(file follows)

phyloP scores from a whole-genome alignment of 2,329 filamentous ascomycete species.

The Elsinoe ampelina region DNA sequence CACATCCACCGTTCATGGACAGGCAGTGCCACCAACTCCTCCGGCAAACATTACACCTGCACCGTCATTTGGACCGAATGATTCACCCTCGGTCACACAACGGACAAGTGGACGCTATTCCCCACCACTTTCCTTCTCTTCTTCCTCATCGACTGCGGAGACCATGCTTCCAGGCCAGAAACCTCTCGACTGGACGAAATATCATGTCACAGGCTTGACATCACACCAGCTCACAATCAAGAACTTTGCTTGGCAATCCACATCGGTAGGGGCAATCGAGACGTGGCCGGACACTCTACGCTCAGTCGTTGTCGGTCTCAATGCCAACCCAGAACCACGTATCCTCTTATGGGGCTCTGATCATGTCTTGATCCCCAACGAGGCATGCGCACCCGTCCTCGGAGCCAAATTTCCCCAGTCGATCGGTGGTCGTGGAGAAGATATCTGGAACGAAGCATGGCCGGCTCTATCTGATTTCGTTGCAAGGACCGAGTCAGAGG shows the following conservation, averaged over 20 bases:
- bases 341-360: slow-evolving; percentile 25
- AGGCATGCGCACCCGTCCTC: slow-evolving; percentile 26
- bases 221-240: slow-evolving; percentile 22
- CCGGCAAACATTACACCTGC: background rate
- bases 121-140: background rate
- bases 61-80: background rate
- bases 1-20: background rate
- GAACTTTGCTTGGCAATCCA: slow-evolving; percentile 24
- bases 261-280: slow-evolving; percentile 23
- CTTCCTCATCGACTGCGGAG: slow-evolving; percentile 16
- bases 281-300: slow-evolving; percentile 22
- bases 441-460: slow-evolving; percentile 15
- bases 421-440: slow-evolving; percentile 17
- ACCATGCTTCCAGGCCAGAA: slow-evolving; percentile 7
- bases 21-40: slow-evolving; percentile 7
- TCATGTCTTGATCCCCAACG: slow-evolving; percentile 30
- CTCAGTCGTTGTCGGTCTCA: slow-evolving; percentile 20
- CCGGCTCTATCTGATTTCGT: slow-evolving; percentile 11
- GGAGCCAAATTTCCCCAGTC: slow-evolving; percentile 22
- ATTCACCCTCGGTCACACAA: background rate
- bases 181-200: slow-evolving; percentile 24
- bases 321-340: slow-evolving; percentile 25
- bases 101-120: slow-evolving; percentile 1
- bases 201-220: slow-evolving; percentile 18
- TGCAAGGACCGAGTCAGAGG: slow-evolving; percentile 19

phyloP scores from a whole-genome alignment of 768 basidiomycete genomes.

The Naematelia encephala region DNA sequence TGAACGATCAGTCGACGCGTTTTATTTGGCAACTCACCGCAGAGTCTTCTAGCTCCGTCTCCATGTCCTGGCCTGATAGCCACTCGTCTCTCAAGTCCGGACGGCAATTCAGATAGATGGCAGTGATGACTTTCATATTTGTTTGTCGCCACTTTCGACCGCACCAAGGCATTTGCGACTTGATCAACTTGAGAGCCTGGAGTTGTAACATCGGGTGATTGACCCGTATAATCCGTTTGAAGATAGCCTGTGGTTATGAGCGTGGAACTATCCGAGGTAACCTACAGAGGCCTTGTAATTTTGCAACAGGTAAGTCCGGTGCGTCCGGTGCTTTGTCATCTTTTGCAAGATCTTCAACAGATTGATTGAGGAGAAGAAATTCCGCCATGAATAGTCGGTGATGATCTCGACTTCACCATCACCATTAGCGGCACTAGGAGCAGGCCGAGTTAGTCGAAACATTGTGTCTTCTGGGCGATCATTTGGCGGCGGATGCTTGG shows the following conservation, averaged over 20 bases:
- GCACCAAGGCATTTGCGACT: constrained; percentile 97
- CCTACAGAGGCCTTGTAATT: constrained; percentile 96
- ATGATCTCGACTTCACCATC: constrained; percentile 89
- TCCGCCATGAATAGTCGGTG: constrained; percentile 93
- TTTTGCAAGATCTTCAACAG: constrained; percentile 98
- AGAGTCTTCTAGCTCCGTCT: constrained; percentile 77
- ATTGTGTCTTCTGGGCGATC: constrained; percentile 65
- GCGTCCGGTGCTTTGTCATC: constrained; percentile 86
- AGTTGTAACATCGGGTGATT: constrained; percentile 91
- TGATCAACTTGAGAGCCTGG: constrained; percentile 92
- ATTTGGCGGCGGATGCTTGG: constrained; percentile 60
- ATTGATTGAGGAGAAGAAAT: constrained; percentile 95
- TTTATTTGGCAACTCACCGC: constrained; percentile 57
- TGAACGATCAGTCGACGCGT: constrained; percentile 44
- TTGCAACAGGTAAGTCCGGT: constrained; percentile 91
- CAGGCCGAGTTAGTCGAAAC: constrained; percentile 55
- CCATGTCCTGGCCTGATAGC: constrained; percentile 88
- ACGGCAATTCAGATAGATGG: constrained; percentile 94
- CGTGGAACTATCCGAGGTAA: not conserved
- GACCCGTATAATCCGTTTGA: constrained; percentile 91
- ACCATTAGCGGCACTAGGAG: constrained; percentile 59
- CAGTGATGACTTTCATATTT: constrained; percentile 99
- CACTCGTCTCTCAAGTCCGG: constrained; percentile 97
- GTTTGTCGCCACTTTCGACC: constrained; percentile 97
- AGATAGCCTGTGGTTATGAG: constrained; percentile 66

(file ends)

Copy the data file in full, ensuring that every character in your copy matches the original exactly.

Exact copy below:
phyloP scores from a whole-genome alignment of 2,329 filamentous ascomycete species.

The Elsinoe ampelina region DNA sequence CACATCCACCGTTCATGGACAGGCAGTGCCACCAACTCCTCCGGCAAACATTACACCTGCACCGTCATTTGGACCGAATGATTCACCCTCGGTCACACAACGGACAAGTGGACGCTATTCCCCACCACTTTCCTTCTCTTCTTCCTCATCGACTGCGGAGACCATGCTTCCAGGCCAGAAACCTCTCGACTGGACGAAATATCATGTCACAGGCTTGACATCACACCAGCTCACAATCAAGAACTTTGCTTGGCAATCCACATCGGTAGGGGCAATCGAGACGTGGCCGGACACTCTACGCTCAGTCGTTGTCGGTCTCAATGCCAACCCAGAACCACGTATCCTCTTATGGGGCTCTGATCATGTCTTGATCCCCAACGAGGCATGCGCACCCGTCCTCGGAGCCAAATTTCCCCAGTCGATCGGTGGTCGTGGAGAAGATATCTGGAACGAAGCATGGCCGGCTCTATCTGATTTCGTTGCAAGGACCGAGTCAGAGG shows the following conservation, averaged over 20 bases:
- bases 341-360: slow-evolving; percentile 25
- AGGCATGCGCACCCGTCCTC: slow-evolving; percentile 26
- bases 221-240: slow-evolving; percentile 22
- CCGGCAAACATTACACCTGC: background rate
- bases 121-140: background rate
- bases 61-80: background rate
- bases 1-20: background rate
- GAACTTTGCTTGGCAATCCA: slow-evolving; percentile 24
- bases 261-280: slow-evolving; percentile 23
- CTTCCTCATCGACTGCGGAG: slow-evolving; percentile 16
- bases 281-300: slow-evolving; percentile 22
- bases 441-460: slow-evolving; percentile 15
- bases 421-440: slow-evolving; percentile 17
- ACCATGCTTCCAGGCCAGAA: slow-evolving; percentile 7
- bases 21-40: slow-evolving; percentile 7
- TCATGTCTTGATCCCCAACG: slow-evolving; percentile 30
- CTCAGTCGTTGTCGGTCTCA: slow-evolving; percentile 20
- CCGGCTCTATCTGATTTCGT: slow-evolving; percentile 11
- GGAGCCAAATTTCCCCAGTC: slow-evolving; percentile 22
- ATTCACCCTCGGTCACACAA: background rate
- bases 181-200: slow-evolving; percentile 24
- bases 321-340: slow-evolving; percentile 25
- bases 101-120: slow-evolving; percentile 1
- bases 201-220: slow-evolving; percentile 18
- TGCAAGGACCGAGTCAGAGG: slow-evolving; percentile 19

phyloP scores from a whole-genome alignment of 768 basidiomycete genomes.

The Naematelia encephala region DNA sequence TGAACGATCAGTCGACGCGTTTTATTTGGCAACTCACCGCAGAGTCTTCTAGCTCCGTCTCCATGTCCTGGCCTGATAGCCACTCGTCTCTCAAGTCCGGACGGCAATTCAGATAGATGGCAGTGATGACTTTCATATTTGTTTGTCGCCACTTTCGACCGCACCAAGGCATTTGCGACTTGATCAACTTGAGAGCCTGGAGTTGTAACATCGGGTGATTGACCCGTATAATCCGTTTGAAGATAGCCTGTGGTTATGAGCGTGGAACTATCCGAGGTAACCTACAGAGGCCTTGTAATTTTGCAACAGGTAAGTCCGGTGCGTCCGGTGCTTTGTCATCTTTTGCAAGATCTTCAACAGATTGATTGAGGAGAAGAAATTCCGCCATGAATAGTCGGTGATGATCTCGACTTCACCATCACCATTAGCGGCACTAGGAGCAGGCCGAGTTAGTCGAAACATTGTGTCTTCTGGGCGATCATTTGGCGGCGGATGCTTGG shows the following conservation, averaged over 20 bases:
- GCACCAAGGCATTTGCGACT: constrained; percentile 97
- CCTACAGAGGCCTTGTAATT: constrained; percentile 96
- ATGATCTCGACTTCACCATC: constrained; percentile 89
- TCCGCCATGAATAGTCGGTG: constrained; percentile 93
- TTTTGCAAGATCTTCAACAG: constrained; percentile 98
- AGAGTCTTCTAGCTCCGTCT: constrained; percentile 77
- ATTGTGTCTTCTGGGCGATC: constrained; percentile 65
- GCGTCCGGTGCTTTGTCATC: constrained; percentile 86
- AGTTGTAACATCGGGTGATT: constrained; percentile 91
- TGATCAACTTGAGAGCCTGG: constrained; percentile 92
- ATTTGGCGGCGGATGCTTGG: constrained; percentile 60
- ATTGATTGAGGAGAAGAAAT: constrained; percentile 95
- TTTATTTGGCAACTCACCGC: constrained; percentile 57
- TGAACGATCAGTCGACGCGT: constrained; percentile 44
- TTGCAACAGGTAAGTCCGGT: constrained; percentile 91
- CAGGCCGAGTTAGTCGAAAC: constrained; percentile 55
- CCATGTCCTGGCCTGATAGC: constrained; percentile 88
- ACGGCAATTCAGATAGATGG: constrained; percentile 94
- CGTGGAACTATCCGAGGTAA: not conserved
- GACCCGTATAATCCGTTTGA: constrained; percentile 91
- ACCATTAGCGGCACTAGGAG: constrained; percentile 59
- CAGTGATGACTTTCATATTT: constrained; percentile 99
- CACTCGTCTCTCAAGTCCGG: constrained; percentile 97
- GTTTGTCGCCACTTTCGACC: constrained; percentile 97
- AGATAGCCTGTGGTTATGAG: constrained; percentile 66